I am afraid you very probably don’t know much about the Law of the Sea. The provisions of the Convention specifically allow the drawing of straight baselines across heavily indented coastlines to prevent such fluke results as this being produced by very local coastline angles. There is a very striking difference between the UK’s attitude to baselines it has drawn on the East and West coasts. Scotland could close off its coastline with a straight baseline because of the effect of the Forth and Tay estuaries. That would change this line completely. It is done on the West where it doesn’t affect England (only Ireland).

  • Jives

    I don’t have a view particularly on Scottish independence…however..

    Just watching the London controlled media drip drip tactics i’d imagine it’d be almost impossible for any small country to vote for independence when so many vested and concerted interests pull out the propaganda artillery.

    A genuine shame that proper debate has been squashed by the Goebbelsian machinery.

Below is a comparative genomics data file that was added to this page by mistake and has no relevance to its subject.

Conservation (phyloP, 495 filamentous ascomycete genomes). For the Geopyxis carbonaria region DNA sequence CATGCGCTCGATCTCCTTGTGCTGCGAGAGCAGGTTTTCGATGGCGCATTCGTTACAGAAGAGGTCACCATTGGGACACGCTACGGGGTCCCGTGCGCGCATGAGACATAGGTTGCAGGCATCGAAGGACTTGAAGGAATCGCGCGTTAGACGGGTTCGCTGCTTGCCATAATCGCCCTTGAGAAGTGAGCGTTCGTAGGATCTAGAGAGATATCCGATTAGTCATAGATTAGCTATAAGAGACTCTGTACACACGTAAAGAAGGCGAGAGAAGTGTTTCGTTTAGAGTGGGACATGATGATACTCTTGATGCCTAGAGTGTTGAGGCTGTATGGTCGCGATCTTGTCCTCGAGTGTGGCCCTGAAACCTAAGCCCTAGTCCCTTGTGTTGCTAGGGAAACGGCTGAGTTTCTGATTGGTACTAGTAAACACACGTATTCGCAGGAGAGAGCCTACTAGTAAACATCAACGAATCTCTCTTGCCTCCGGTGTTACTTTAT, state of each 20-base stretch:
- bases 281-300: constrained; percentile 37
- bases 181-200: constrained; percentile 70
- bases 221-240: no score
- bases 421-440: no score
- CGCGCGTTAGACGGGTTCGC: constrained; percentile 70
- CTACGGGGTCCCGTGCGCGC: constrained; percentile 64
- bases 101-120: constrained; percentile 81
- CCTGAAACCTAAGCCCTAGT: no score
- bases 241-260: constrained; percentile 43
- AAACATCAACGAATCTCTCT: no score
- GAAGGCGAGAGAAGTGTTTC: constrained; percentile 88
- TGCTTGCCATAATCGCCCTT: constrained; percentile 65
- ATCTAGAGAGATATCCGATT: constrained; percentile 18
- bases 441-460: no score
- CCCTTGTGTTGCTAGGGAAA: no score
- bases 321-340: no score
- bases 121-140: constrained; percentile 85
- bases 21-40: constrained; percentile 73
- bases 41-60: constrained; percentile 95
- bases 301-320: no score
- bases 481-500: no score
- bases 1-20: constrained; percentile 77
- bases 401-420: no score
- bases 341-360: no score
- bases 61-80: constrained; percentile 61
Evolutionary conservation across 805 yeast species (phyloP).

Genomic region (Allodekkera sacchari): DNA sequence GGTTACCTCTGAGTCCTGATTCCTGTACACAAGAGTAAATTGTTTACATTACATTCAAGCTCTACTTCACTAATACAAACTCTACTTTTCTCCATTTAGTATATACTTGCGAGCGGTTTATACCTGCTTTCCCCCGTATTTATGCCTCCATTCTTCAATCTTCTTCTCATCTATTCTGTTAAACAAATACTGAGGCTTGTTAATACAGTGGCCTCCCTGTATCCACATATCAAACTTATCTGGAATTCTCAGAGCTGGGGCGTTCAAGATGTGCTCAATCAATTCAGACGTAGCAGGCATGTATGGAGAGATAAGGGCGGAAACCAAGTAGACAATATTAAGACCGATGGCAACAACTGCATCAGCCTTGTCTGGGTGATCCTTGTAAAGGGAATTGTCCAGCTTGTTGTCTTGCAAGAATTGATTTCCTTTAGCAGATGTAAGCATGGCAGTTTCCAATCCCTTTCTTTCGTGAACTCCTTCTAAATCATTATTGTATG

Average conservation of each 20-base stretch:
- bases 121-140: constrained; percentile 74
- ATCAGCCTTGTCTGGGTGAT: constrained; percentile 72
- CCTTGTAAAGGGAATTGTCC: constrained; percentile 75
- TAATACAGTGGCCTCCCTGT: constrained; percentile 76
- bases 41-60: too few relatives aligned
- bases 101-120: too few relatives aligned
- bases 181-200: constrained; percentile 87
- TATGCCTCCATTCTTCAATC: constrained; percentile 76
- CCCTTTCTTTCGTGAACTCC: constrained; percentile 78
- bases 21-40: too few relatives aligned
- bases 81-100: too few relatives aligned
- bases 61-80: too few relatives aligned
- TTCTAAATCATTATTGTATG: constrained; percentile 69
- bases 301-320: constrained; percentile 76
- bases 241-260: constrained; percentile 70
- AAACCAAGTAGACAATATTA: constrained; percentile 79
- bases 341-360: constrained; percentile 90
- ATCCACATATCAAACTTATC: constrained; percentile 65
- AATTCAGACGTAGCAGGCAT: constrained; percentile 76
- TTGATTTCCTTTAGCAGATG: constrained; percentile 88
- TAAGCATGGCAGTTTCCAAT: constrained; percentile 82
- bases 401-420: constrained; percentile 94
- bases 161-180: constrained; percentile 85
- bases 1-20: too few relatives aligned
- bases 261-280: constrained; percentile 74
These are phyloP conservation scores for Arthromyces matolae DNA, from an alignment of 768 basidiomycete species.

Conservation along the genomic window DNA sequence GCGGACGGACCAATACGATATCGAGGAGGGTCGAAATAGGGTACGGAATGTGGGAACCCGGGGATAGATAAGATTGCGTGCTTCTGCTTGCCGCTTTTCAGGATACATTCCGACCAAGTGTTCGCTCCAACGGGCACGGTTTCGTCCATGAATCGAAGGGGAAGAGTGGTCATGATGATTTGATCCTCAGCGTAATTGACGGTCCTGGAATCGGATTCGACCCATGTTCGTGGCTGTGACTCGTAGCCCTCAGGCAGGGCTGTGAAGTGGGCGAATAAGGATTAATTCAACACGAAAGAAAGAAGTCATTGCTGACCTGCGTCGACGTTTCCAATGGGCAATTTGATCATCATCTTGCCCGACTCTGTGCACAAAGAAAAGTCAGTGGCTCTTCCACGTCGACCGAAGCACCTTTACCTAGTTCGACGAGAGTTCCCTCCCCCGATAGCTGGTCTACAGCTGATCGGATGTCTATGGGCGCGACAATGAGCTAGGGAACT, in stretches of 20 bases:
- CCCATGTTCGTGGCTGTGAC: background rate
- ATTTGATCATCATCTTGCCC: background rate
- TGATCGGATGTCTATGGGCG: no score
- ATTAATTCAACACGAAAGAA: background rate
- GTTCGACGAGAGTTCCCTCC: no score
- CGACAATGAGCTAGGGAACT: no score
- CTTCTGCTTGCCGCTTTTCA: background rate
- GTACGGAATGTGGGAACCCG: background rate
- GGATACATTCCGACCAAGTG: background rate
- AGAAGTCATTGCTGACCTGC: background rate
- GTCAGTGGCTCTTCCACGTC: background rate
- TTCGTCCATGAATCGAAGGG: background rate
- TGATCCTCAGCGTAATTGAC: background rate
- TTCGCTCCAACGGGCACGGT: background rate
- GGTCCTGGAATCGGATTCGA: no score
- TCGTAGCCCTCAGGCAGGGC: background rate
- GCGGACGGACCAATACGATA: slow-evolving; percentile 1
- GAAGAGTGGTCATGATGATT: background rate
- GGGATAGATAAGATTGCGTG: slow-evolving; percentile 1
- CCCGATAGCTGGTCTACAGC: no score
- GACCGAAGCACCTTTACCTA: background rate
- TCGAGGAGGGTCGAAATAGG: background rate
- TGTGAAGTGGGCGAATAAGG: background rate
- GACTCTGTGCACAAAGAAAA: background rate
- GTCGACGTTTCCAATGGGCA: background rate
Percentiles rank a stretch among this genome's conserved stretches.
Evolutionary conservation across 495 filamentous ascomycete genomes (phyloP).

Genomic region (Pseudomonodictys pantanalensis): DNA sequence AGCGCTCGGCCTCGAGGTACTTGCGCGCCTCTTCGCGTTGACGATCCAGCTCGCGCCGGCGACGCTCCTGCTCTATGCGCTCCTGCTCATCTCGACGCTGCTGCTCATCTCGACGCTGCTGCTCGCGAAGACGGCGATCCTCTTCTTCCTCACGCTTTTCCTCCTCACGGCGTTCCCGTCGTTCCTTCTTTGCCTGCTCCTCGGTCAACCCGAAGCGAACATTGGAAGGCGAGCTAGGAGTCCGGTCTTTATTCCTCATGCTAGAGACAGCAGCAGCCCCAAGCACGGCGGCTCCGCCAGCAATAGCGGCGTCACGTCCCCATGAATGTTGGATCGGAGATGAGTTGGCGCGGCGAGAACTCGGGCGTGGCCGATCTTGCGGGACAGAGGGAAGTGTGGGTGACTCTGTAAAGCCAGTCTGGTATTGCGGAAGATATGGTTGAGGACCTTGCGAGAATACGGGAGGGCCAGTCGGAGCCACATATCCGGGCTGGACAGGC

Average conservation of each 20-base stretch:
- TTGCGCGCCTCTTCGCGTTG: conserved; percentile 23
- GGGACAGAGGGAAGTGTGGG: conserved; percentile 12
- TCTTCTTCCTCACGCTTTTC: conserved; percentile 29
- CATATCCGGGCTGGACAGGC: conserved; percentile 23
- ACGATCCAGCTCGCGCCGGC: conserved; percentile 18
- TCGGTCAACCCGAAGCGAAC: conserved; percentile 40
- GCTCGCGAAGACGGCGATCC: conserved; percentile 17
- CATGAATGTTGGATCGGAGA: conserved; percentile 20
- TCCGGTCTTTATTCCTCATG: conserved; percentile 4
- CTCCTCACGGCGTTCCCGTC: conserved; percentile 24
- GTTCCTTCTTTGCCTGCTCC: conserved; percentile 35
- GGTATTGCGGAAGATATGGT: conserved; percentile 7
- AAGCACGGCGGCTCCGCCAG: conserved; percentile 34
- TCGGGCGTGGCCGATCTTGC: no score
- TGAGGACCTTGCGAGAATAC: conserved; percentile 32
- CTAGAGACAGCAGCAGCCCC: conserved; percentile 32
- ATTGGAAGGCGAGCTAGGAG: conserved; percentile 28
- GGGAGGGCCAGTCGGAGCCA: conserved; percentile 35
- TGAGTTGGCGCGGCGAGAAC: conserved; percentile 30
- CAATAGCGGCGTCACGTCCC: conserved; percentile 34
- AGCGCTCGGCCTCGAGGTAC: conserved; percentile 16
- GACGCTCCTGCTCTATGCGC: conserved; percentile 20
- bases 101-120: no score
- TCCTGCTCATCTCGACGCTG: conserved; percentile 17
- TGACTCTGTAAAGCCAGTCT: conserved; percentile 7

Seems like Scottish independence never stood a chance against such synchronised agit-prop/utter bullshit.

  • Neutral

    We will find out if 300 years of colonisation have turned the bravehearts into bravefarts, its tough to even contemplate breathing in a different atmosphere, let alone making the actual leap into the unknown. Salmond should reduce the price of alcohol towards the referendum date, it might help some make the leap.

  • Marlin

    Special thanks to Craig and capable moderators for having kept the “not forgetting the al hillis” blog open for comments for as long as it has. Few are the blogs that can be said to fulfill a public service purpose, but that one does, as do many other posts by Craig (saying so although I don’t agree with every one!). Some day, somehow, we’ll know what happened to the Al Hilli family, mowed down mercilessly in the prime of lives and leaving two orphans behind. Commenters weave tales and theories, go over every bit of information scrap released, and diverge into many a conspiracy theory that may be tangential, but still informative. Some fiercely disagreeing but still united around one theme – it is wrong and heartbreaking to see justice denied, whoever the perpetrators were.

    In gratitude, I have wherever I could, spread the word about this blog far across the ocean, where Craig’s name is not [yet] household name (yes, i admit, the posts I agree with, but that’s life). Not knowing much about Scotland issues with England, on a gut level, I think they should go their own way. I always loved the stories and legends about Robert de Bruce, and what scots i got to know, I liked. So there, I am all for independence of them who want to be independent and let the chips fall where they may.